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Are there any seeds that will tolerate growing in decomposing scraps of food? My city collects organic waste, but I thought I'd try to put it to use myself. I have a can of sweetened red bean paste that's growing aggressive fuzzy gray mold and there is a population of fruit flies trapped inside under the cling wrap. Currently, I put the can on my windowsill for observation. Is there a possibility to grow any plant in there? I'm worried about the seeds germinating but then the mold chokes out the seedling.

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Usually it is much better to produce compost, and use compost as amendment of soil for your vegetable garden.

The problem of decomposing stuffs is the heat: decomposition will create a lot of heat (you may see on lower layers some ash). In addition fruit flies and very different composition over time will make growing stuff difficult.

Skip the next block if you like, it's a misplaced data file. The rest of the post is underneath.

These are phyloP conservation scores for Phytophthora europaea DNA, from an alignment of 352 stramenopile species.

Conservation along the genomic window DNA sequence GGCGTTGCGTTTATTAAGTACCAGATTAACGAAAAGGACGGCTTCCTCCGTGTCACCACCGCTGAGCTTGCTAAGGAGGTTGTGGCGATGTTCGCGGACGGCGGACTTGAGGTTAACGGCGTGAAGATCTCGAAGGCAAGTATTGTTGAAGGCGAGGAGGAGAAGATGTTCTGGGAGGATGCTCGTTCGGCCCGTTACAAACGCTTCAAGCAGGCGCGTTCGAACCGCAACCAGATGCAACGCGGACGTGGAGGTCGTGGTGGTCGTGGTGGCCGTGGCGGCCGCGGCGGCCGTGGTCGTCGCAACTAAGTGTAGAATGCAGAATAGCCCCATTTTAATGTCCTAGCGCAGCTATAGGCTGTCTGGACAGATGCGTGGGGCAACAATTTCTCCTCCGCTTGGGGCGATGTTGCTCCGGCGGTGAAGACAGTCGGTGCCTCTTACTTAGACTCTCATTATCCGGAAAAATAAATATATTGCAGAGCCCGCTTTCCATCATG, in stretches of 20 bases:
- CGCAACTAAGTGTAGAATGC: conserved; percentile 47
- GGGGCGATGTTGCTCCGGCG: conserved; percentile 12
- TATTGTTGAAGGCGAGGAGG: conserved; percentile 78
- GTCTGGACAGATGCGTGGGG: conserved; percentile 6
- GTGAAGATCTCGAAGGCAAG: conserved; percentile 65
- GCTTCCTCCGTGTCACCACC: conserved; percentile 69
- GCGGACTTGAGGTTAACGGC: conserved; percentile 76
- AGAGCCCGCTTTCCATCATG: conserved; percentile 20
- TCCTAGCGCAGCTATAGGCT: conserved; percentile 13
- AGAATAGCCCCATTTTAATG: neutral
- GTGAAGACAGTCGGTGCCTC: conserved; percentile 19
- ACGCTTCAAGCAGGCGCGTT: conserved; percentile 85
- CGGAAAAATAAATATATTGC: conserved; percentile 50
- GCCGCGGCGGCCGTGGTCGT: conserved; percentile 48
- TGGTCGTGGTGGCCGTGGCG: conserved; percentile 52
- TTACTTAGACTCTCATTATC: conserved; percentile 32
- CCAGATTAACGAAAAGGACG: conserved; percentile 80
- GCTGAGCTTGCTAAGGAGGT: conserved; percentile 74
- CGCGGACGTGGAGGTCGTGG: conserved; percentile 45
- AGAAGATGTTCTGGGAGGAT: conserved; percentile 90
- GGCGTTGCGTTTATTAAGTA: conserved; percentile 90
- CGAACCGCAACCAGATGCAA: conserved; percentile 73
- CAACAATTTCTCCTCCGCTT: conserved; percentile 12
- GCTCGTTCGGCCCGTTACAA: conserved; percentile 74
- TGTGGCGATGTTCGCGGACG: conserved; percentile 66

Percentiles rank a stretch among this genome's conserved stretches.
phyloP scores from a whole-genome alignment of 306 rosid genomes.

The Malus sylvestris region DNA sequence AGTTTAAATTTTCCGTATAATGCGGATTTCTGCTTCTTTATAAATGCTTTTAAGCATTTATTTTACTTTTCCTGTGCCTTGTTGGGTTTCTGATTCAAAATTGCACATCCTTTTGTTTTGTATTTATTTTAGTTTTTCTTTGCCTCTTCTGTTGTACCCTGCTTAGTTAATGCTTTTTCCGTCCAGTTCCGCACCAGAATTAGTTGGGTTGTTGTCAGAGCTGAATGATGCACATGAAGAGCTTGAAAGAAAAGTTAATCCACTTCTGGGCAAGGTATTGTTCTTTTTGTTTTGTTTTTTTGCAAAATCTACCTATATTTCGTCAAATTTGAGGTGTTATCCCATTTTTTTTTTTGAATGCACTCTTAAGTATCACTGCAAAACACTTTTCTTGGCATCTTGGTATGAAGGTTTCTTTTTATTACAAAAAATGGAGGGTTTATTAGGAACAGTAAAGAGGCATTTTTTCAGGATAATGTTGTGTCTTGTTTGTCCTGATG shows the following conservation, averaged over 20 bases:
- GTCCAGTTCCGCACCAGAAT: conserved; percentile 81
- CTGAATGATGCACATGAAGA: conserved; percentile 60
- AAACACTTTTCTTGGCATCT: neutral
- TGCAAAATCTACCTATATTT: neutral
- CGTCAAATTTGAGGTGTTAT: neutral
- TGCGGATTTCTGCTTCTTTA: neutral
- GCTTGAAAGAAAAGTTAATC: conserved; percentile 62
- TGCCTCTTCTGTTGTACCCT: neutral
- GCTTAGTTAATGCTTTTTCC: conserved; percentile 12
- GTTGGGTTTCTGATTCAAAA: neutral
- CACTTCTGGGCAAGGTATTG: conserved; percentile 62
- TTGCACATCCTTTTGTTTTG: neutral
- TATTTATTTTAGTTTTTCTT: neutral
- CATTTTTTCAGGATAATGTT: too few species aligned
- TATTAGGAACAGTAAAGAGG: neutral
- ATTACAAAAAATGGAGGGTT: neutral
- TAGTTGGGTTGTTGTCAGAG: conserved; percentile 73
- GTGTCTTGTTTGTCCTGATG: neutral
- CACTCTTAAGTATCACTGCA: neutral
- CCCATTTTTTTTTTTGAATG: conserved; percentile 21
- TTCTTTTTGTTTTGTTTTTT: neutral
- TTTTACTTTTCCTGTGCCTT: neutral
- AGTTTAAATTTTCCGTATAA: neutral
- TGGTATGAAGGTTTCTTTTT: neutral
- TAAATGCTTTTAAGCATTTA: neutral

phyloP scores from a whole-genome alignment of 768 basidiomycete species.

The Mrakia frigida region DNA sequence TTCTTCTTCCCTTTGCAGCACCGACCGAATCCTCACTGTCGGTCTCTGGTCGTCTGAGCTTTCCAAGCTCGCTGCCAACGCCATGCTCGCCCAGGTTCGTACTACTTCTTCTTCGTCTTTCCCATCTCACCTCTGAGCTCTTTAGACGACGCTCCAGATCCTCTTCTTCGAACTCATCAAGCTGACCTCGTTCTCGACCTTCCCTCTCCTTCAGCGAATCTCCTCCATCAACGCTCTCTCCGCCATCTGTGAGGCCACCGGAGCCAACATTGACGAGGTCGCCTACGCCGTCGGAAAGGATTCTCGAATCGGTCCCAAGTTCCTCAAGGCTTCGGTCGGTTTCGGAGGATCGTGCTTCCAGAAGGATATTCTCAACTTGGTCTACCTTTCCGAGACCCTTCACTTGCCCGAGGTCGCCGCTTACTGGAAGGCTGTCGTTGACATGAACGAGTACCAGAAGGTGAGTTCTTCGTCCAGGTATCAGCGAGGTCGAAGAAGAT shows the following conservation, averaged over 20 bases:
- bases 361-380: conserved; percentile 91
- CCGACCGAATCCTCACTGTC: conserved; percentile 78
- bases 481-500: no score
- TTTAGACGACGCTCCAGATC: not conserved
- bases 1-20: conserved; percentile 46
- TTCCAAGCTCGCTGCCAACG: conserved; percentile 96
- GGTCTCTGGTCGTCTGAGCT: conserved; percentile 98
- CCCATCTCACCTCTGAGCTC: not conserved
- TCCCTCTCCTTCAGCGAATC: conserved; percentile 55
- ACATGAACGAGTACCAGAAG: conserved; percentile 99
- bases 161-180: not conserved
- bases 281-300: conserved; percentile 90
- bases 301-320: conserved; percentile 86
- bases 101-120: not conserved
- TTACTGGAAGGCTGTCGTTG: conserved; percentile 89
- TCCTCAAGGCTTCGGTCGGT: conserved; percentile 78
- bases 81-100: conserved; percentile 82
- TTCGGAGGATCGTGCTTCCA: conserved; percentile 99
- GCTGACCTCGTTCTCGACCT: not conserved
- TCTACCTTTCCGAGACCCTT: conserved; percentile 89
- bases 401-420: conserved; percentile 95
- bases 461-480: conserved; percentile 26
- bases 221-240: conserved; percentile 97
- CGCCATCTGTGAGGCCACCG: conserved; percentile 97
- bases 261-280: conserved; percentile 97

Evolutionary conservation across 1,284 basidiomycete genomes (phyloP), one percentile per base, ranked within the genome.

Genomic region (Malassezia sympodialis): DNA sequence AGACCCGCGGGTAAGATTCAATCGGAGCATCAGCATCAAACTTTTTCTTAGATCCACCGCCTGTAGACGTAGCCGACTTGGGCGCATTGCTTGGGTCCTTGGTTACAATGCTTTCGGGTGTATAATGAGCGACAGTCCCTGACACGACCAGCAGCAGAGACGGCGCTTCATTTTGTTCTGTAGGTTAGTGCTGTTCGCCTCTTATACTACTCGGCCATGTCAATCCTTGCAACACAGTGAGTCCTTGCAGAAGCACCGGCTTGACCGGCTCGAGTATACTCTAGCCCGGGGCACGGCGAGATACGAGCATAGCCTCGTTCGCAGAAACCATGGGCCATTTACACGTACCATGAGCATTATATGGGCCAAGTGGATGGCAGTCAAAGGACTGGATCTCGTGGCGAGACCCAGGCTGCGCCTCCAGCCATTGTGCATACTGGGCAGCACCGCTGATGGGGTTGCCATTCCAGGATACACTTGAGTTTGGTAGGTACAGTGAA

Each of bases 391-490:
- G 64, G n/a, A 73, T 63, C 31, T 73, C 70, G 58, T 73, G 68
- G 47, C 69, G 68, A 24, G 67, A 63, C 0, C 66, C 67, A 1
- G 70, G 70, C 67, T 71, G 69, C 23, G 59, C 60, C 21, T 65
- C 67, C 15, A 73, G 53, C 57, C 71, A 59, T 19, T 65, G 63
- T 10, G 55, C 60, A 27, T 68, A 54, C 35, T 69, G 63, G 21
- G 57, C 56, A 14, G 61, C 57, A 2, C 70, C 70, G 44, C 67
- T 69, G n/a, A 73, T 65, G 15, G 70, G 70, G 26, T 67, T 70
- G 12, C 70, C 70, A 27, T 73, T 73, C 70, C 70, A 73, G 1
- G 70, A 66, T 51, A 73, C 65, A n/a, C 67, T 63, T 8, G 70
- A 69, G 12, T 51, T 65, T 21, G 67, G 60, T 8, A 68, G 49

When it is "ripe", you can growth nearly everything. I do not recommend to use it before.

Note: some mushrooms are growth on decomposing stuff (and mushrooms are actively decomposing stuffs).

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Short answer: none unless your decomposing scraps are let in a pile on the ground for several months.

If you live in a cold area, put a few buckets of scraps on the ground before the coldest time of the year, and when the weather warms up again you should see plants popping up. Classic hardy seeds that do this are tomatoes, squash, melons, cucumbers.

You definitely will not get good results by trying to grow plants in a can of processed food.

To grow from seed in food scrap, you need to compost the scrap properly beforehand. When your scraps are ready to be used for growing, it will be multi-textured (think vegetable salad chopped in small bits), on the dry side so as to prevent rot (which will not allow germination of most seeeds) and of a relatively uniform color.

Even then, any volume of compost from food scrap needs to be mixed with about a third of sand/soil/pebbles, etc if you want a healthy plant.

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